46 Appointment and STI Retest Reminders For more information:

47 6. Recommend the HPV Vaccine PopulationACIP Recommendation GenderAge Females11-12 (as young as 9) Routine vaccination with either HPV4 or HPV2 13-26Routine catch-up vaccination either HPV4 or HPV2* Males11-12 (as young as 9) Routine vaccination w HPV4 13-21Routine catch-up vaccination HPV4 22-26Permissive recommendation HPV 4 MSM & HIV+ Males 22-26Routine catch-up vaccination HPV 4 MMWR, May 28 2010; 59(20):626-629, 630-632 MMWR, December 23 2011; 60(50);1705-1708 * Irrespective of history of abnormal Pap, HPV, genital warts

48 The HPV Family Dermal HPVs Common skin warts (~60 types) Mucosal HPVs (~40 types) “High-risk” Cancer types “Low-risk” Wart types

49 Incidence of Cervical HPV Detection in Women from the Time of Sexual Debut Collins et al. Br J Obstet Gynecol 2002;109:96 Time since first intercourse (months) 0% 10% 20% 30% 40% 50% 60% 70% 0612182430364248 Cervical HPV Detection

50 Clearance of HPV Infections Over 2 Years Adapted from Brown et al. JID 2005:191;182 Time from HPV infection (months) Percent HPV Infected

51 Low Risk Mucosal HPVs TYPESMost common: 6, 11 Others: 40, 42, 43, 44, 54, etc DISEASESGenital and oral warts Respiratory papillomatosis Low grade cervical Pap abnormalities

52 Anogenital Warts Source: DOIA Website, 2000

53 HPV Vaccine Efficacy in Preventing Precancer and Warts HPV DiseaseHPV 4HPV 2 FEMALESCIN 2+98% Genital Warts100%--- VIN/VaIN 2+100%--- MALESGenital warts90%--- AIN78%--- Future II Study Group. N Engl J Med 2007;356(19):1915-27 Garland SM et al. NEJM 2007;356(19):1928-43 Paavonen et al. Lancet. 2009;374(9686):301-14 Giuliano et al. NEJM 2011; 364:401-11 Palefsky et al. NEJM 2011; 365:1576-85. CIN = Cervical Intraepithelial Neoplasia AIN = Anal Intraepithelial Neoplasia VIN = Vulvar Intraepithelial Neoplasia VaIN = Vaginal Intraepithelial Neoplasia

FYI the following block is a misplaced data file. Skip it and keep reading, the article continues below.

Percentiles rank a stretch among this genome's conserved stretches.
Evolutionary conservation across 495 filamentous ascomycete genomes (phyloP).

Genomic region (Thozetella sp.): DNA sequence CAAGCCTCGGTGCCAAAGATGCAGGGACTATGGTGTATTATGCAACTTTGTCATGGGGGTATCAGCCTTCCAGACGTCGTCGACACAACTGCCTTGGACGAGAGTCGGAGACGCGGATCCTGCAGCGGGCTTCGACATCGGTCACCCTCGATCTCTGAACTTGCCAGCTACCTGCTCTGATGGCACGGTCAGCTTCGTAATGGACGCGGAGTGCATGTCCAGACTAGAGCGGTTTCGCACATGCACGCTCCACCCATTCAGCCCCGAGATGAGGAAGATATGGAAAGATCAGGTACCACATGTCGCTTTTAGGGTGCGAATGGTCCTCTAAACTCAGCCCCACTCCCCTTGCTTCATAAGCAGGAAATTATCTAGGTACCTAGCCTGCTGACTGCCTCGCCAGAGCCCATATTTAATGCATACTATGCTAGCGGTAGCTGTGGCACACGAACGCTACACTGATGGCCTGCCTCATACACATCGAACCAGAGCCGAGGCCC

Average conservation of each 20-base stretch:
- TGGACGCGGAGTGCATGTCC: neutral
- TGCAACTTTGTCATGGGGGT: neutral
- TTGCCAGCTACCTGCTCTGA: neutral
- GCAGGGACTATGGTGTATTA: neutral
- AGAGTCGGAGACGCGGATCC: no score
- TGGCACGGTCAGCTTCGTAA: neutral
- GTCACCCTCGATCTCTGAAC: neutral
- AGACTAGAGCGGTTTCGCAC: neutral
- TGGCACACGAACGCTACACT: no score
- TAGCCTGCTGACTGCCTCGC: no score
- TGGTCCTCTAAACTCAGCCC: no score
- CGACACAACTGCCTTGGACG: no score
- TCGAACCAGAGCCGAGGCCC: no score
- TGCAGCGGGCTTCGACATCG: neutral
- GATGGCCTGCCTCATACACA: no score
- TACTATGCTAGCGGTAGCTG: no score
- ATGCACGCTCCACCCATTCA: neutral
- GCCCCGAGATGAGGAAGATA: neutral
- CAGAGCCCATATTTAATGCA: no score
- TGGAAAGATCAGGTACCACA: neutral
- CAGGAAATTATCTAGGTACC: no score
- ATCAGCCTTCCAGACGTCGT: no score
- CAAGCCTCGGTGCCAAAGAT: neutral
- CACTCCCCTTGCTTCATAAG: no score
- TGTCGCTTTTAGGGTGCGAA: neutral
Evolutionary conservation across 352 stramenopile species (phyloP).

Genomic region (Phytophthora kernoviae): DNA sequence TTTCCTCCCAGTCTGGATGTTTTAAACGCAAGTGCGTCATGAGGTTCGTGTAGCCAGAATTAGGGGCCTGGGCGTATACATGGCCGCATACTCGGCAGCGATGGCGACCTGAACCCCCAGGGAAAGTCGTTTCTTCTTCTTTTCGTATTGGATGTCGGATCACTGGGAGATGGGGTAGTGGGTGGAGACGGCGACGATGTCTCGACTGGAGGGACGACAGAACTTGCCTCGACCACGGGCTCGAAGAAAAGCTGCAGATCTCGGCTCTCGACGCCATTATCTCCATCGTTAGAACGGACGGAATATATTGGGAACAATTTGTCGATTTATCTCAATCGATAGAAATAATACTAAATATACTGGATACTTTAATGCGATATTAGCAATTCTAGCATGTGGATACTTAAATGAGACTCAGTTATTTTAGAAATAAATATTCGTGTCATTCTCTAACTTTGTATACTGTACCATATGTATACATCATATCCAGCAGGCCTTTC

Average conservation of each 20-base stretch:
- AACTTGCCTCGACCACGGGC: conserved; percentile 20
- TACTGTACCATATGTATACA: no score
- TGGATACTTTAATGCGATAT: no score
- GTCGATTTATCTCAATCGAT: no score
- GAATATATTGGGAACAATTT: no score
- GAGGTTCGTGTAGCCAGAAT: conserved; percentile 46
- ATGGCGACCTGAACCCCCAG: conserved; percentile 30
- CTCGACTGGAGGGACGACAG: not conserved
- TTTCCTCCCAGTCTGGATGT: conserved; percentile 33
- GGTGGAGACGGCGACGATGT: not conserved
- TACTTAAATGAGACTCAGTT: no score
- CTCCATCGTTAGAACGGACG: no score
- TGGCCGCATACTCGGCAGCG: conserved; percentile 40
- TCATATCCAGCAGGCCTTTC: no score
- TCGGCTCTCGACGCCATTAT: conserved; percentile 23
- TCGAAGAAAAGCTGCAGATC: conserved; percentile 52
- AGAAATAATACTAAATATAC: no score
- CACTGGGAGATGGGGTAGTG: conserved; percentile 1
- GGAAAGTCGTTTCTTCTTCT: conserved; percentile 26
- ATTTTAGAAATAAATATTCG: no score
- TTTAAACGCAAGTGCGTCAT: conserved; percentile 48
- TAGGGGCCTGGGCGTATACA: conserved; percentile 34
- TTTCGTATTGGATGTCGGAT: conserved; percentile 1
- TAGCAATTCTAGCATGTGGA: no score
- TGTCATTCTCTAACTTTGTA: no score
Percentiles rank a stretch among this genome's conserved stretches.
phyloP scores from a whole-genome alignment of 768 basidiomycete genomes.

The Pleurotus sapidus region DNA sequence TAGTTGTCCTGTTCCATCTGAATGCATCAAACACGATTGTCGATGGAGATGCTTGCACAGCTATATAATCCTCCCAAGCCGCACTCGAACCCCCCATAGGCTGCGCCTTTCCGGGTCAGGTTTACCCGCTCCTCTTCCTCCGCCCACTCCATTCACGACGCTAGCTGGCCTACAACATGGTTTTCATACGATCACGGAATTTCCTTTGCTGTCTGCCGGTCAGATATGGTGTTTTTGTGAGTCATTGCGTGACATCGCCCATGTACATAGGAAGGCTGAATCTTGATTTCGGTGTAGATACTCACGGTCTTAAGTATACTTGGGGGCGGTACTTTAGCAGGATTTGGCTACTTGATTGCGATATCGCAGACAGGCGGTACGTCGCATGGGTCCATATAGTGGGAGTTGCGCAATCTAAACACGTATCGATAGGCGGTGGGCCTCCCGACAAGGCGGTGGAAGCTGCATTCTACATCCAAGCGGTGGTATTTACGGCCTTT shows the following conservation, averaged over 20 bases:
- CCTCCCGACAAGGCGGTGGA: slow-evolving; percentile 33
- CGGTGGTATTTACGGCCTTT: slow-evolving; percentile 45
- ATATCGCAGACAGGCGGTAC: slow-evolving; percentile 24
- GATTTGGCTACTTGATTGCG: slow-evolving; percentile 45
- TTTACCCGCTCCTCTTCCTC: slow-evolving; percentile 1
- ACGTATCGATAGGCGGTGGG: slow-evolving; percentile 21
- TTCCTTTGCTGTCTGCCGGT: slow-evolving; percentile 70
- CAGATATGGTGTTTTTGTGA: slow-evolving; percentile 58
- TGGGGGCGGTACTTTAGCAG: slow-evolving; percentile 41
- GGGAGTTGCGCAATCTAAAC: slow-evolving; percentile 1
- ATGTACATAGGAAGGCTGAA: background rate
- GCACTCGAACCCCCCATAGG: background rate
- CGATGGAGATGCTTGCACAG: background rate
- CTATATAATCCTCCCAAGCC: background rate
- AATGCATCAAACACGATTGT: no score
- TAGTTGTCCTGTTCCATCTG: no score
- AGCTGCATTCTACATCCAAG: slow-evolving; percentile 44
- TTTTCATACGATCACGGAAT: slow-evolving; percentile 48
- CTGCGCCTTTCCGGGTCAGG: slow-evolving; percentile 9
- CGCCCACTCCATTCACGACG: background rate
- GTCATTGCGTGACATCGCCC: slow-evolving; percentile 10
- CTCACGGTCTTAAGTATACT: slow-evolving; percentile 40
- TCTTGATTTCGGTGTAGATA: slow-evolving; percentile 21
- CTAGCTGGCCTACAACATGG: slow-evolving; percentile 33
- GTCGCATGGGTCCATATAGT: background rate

54 ACIP Recommendations : Administration, Precautions and Contraindications Synchronized dosing: 3-dose schedule, second dose at 1-2 months after first dose, third dose 6 months after first dose Minimum intervals: –Minimum time b/w 1 st & 2 nd = 4 wks –Minimum time b/w 2 nd & 3 rd = 12 wks –Minimum time b/w 1 st & 3 rd = 24 wks If schedule is interrupted, the series does not need to be restarted HPV vaccines can be given simultaneously/before/after other vaccines If possible, the same product should be used for all doses in the series No change in cervical cancer screening recommendations MMWR, May 28, 2010; 59(20):626-629, 630-632

55 ACIP Recommendations : Administration, Precautions and Contraindications Pregnancy: HPV vaccines are not recommended for use in pregnant women; however pregnancy testing is not needed before vaccination. Any exposure to vaccine during pregnancy should be reported to the appropriate vaccine pregnancy registry: Pregnancy Registry: 800-986-8999 (Merck) or 888- 452-9622 (GSK vaccine) Contraindications: allergy to vaccine component, severe illness Quadrivalent HPV vaccine contains yeast antigens Bivalent HPV vaccine in prefilled syringes contraindicated for persons with anaphylactic latex allergy  Adverse reactions should be reported to VAERS: or 800-822-7967 MMWR, May 28, 2010; 59(20):626-629, 630-632